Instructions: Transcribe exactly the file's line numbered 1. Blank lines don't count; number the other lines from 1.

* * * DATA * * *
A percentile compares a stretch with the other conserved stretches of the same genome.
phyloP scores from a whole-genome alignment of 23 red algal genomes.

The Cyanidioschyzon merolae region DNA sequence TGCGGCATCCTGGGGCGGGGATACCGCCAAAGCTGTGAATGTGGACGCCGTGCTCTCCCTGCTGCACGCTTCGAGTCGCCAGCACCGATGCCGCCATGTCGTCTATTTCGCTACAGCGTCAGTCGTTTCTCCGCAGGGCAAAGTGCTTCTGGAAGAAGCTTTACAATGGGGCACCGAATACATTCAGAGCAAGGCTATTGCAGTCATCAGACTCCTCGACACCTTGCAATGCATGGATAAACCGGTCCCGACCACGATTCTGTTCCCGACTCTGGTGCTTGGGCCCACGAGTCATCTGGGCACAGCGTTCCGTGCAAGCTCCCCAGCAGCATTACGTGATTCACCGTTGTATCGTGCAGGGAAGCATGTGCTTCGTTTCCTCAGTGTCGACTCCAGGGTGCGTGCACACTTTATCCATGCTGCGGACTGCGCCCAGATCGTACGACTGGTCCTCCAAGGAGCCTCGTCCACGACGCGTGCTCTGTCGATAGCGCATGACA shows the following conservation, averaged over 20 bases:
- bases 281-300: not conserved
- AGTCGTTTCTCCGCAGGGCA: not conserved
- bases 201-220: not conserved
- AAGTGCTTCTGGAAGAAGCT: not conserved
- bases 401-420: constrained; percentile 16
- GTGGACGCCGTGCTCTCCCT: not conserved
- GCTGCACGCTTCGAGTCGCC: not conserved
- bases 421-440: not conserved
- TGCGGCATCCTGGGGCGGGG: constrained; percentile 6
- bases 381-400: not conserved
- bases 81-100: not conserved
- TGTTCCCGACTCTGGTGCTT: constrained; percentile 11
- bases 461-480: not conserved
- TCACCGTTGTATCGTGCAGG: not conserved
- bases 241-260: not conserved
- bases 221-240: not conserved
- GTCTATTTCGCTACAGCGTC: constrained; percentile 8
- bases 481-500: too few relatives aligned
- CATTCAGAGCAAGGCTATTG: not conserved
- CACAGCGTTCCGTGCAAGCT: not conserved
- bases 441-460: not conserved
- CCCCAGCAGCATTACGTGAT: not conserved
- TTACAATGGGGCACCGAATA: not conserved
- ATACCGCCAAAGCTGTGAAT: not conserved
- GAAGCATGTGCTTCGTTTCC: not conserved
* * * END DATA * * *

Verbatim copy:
A percentile compares a stretch with the other conserved stretches of the same genome.